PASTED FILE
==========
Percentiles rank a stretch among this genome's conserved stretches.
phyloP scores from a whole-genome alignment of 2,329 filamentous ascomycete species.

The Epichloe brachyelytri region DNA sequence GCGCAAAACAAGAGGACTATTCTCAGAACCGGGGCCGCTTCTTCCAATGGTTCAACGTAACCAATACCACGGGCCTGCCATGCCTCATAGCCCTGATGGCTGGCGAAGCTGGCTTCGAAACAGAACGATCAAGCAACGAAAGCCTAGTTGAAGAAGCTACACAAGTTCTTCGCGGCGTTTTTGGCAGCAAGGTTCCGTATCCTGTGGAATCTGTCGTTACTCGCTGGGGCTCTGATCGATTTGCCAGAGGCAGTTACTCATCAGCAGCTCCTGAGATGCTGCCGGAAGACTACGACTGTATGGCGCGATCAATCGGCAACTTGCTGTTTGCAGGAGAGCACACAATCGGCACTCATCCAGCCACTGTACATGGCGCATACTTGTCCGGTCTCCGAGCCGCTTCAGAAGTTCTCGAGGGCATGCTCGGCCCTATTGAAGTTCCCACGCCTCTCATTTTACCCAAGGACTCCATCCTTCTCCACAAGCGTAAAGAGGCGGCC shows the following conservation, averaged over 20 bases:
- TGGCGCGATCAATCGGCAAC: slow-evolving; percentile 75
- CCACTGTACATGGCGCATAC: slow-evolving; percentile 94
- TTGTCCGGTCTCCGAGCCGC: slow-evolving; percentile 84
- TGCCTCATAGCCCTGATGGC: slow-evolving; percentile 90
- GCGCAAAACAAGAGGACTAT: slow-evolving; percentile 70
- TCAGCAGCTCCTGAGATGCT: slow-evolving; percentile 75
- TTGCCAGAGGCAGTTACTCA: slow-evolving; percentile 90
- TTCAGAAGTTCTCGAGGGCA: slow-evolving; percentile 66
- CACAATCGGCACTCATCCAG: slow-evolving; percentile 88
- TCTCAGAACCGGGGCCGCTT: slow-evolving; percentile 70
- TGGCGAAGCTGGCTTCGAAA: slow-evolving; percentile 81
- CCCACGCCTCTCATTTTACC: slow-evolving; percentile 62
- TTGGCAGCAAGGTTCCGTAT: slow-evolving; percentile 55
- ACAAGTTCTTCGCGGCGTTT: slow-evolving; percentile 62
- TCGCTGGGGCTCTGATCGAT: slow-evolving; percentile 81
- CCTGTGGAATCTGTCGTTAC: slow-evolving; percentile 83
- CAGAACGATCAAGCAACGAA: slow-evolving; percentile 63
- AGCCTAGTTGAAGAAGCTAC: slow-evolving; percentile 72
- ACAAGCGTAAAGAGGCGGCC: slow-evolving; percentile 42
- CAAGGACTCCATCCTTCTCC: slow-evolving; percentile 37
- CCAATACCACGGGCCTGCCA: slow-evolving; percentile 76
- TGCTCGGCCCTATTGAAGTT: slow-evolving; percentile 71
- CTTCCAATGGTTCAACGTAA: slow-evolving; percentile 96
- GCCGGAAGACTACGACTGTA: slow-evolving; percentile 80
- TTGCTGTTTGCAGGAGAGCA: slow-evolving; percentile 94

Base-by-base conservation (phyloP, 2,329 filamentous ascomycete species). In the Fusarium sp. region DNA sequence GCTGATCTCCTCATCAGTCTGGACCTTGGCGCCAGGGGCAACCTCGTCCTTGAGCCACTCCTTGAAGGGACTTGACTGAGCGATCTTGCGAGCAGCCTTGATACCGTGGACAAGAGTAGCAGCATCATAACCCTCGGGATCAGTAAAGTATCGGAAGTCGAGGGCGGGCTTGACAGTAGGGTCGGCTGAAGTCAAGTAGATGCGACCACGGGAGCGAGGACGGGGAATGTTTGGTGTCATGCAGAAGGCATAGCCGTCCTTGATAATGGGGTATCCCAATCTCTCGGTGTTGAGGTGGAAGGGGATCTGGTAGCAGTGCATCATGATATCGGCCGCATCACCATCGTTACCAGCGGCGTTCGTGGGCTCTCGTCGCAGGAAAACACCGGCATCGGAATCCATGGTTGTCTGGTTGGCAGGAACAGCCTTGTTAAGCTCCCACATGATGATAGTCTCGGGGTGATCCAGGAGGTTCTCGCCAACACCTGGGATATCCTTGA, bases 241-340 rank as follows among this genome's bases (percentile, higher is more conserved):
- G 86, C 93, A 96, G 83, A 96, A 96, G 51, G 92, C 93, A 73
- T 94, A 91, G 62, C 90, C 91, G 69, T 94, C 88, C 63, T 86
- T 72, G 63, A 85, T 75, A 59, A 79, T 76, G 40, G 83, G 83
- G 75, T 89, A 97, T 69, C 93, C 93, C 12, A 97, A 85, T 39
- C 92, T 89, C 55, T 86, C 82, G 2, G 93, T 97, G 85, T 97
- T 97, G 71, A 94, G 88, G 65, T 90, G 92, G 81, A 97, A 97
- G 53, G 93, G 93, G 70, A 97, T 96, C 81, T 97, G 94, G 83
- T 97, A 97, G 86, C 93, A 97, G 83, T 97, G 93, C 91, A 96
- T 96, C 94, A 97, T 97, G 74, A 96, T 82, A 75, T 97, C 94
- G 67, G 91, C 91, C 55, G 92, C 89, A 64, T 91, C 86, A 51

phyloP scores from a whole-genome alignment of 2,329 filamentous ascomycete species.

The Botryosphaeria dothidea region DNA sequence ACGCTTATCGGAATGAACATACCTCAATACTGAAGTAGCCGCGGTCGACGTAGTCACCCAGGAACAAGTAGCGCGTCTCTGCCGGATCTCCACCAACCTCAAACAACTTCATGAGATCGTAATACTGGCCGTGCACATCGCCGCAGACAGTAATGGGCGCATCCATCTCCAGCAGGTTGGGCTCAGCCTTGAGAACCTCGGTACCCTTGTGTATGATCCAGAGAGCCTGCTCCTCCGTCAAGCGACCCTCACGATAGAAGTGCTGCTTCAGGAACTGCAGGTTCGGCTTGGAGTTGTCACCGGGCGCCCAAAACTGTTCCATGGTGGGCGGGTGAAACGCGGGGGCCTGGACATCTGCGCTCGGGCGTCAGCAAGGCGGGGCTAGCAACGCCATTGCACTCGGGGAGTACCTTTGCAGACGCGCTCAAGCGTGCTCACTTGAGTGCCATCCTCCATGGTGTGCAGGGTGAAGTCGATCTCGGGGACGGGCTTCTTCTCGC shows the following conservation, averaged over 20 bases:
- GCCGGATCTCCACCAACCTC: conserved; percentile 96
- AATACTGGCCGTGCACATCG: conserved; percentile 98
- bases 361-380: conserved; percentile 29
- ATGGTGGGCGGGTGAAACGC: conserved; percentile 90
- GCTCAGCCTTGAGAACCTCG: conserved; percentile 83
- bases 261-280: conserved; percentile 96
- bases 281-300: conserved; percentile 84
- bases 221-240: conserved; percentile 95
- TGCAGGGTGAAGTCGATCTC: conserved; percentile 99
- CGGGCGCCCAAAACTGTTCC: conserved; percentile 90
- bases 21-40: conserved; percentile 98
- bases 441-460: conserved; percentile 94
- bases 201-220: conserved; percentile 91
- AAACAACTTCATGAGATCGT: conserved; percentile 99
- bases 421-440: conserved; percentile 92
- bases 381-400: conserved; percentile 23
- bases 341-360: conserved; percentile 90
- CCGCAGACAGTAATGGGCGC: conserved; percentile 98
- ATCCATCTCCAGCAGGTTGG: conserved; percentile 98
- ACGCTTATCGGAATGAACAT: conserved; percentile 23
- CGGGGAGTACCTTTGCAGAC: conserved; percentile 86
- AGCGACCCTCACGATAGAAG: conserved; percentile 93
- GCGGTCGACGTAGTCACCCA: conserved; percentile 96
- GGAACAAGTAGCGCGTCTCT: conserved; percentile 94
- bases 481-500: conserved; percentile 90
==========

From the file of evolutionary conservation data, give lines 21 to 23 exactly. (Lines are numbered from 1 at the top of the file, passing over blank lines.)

- AGCCTAGTTGAAGAAGCTAC: slow-evolving; percentile 72
- ACAAGCGTAAAGAGGCGGCC: slow-evolving; percentile 42
- CAAGGACTCCATCCTTCTCC: slow-evolving; percentile 37